Lionsgate announced this afternoon that their Dirty Dancing sequel starring Jennifer Grey will hit theaters on Feb. 9, 2024.
Deadline first reported about the project, which Jonathan Levine is directing off a screenplay by Elizabeth Chomko, Jonathan Levine, Mikki Daughtry, Tobias Iaconis. In part 2, Baby (Grey) takes us back to Kellerman’s Resort for a story of summer, young romance, and dancing. That weekend is the pre-Valentine’s Day weekend and right now Universal has an untitled animation film on the calendar.
In addition, Lionsgate’s feature take of Judy Blume’s 1970 novel Are You There God? It’s Me, Margaret will now open April 28, 2023 instead of Sept. 16 this year. Universal recently moved DreamWorks’ Distant off that date to Jan. 27, 2023. While I hear Lionsgate likes the new pre-summer date for the Judy Blume movie, I’m wondering now if New Line’s feature take of Stephen King’s Salem’s Lot in the previous Sept. 9-11 slot is going to overpower. Lionsgate was happy with how the footage played at CinemaCon and clearly want to give the Kelly Fremon Craig directed movie a good launchpad and right now there aren’t any wide entries on April 28 next year.
In the pic, 11-year-old Margaret (Abby Ryder Fortson) is uprooted from her life in New York City for the suburbs of New Jersey, going through the messy and tumultuous throes of puberty with new friends in a new school. She relies on her mother, Barbara (Rachel McAdams), who is also struggling to adjust to life outside the big city, and her adoring grandmother, Sylvia (Kathy Bates), who isn’t happy they moved away and likes to remind them every chance she gets. The film also stars Benny Safdie (Licorice Pizza, Good Time). James L. Brooks and his Gracie Films produces.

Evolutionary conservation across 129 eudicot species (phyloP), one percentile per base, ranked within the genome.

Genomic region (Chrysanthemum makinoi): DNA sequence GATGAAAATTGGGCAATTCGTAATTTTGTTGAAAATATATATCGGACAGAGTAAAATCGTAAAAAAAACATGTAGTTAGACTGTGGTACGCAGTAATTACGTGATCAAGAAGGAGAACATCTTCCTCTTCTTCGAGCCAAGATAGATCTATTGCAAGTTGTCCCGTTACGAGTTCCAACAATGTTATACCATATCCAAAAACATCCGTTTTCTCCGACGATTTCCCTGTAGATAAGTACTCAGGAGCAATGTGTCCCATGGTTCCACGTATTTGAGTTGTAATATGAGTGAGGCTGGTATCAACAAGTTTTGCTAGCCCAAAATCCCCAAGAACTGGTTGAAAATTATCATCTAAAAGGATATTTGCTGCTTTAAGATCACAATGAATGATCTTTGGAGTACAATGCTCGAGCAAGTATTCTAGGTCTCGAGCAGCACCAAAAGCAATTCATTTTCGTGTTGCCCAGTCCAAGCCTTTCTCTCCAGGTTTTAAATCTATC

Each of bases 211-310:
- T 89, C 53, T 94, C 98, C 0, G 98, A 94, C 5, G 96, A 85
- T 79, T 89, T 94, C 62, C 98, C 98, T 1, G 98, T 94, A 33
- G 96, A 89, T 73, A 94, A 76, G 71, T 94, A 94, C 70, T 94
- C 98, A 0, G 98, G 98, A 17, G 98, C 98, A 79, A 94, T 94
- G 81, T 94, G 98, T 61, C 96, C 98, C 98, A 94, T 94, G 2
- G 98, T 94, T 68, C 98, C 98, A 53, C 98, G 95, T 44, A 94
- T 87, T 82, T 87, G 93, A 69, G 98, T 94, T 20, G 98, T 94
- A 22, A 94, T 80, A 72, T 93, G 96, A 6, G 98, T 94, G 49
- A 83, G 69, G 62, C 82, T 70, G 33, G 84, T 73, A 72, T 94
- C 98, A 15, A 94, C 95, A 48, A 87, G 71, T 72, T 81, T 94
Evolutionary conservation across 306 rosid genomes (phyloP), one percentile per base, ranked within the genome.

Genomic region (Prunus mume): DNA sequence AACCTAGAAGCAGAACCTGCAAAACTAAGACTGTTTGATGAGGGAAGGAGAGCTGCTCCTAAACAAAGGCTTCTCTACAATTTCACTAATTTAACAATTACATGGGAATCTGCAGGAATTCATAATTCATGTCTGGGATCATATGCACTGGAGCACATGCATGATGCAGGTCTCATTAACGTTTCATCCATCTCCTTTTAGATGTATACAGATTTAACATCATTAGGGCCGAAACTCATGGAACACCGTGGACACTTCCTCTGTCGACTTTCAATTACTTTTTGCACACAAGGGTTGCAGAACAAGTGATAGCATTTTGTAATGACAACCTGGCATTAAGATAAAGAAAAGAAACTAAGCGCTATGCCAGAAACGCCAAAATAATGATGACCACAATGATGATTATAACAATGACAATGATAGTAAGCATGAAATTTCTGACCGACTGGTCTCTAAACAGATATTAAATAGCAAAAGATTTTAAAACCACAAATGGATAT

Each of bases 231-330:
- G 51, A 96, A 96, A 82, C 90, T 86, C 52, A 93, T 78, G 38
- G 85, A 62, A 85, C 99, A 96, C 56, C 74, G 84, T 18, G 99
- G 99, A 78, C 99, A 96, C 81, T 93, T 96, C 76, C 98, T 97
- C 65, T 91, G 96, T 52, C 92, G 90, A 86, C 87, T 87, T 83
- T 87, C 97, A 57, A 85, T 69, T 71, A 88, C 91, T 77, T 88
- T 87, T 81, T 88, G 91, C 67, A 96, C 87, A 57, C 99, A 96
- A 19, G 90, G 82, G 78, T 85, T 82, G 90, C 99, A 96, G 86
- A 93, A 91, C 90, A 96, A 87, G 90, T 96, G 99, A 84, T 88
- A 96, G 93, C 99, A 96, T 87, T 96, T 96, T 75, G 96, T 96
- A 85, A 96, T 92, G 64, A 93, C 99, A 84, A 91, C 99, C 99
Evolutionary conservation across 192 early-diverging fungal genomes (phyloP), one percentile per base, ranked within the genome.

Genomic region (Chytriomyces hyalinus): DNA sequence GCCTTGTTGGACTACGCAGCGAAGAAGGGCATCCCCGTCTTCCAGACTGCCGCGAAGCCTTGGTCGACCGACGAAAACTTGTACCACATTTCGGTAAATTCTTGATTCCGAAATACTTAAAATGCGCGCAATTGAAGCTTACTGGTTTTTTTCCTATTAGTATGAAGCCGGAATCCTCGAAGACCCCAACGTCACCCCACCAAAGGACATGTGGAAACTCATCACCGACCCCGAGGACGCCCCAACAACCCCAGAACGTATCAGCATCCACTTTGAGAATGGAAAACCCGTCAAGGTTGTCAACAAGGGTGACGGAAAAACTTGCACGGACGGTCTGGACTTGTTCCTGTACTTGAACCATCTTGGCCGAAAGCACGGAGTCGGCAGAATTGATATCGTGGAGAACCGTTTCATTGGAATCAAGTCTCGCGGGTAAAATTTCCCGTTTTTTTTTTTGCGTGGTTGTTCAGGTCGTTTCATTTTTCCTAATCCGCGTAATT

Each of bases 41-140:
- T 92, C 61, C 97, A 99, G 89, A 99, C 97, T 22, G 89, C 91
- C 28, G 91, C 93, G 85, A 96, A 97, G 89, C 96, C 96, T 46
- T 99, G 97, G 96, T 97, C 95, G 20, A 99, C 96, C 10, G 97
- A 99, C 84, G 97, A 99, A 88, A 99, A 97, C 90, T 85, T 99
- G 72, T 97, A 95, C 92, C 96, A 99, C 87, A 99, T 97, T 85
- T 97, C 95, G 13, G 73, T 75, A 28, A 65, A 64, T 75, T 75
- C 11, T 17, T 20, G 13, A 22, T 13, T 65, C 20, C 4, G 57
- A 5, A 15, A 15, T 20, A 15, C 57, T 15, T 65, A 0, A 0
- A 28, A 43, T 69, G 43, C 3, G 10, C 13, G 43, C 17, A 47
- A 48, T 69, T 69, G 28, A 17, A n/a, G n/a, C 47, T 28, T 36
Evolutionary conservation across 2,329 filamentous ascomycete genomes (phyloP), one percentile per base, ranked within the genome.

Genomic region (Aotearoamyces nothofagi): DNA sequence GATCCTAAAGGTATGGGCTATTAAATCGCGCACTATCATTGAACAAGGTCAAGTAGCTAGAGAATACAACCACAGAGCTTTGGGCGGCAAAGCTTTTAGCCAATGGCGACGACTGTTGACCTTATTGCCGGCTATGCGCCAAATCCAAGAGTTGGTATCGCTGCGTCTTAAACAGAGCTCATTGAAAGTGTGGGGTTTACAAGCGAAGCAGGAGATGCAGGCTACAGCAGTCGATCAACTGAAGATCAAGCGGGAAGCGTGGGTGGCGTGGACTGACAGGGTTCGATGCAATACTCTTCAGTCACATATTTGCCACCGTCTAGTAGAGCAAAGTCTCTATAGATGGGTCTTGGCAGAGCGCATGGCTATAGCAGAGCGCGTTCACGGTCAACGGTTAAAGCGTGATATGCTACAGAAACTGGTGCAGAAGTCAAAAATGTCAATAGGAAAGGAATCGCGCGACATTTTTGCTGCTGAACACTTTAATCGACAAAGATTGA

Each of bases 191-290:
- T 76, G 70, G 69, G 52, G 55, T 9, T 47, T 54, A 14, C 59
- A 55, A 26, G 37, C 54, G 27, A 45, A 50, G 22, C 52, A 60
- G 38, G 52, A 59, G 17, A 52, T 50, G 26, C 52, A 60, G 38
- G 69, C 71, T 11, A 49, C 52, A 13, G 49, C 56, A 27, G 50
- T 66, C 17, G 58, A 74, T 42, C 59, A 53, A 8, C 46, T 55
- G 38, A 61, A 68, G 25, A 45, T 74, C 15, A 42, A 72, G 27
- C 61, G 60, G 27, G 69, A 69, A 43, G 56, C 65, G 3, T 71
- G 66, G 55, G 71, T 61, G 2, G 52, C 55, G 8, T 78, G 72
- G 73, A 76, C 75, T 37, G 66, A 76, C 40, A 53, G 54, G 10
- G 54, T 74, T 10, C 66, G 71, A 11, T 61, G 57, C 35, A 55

Lionsgate also dated Jesus Revolution for Feb. 24, 2023. On that date, Universal has Cocaine Bear slotted. Inspired by a true movement, the Jon Erwin-Brent McCorkle directed feature tells the story of a young Greg Laurie (Joel Courtney) being raised by his struggling mother, Charlene (Kimberly Williams-Paisley) in the 1970s. Laurie and a sea of young people descend on sunny Southern California to redefine truth through all means of liberation. Inadvertently, Laurie meets Lonnie Frisbee (Jonathan Roumie), a charismatic hippie-street-preacher, and Pastor Chuck Smith (Kelsey Grammer), who have thrown open the doors of Smith’s languishing church to a stream of wandering youth.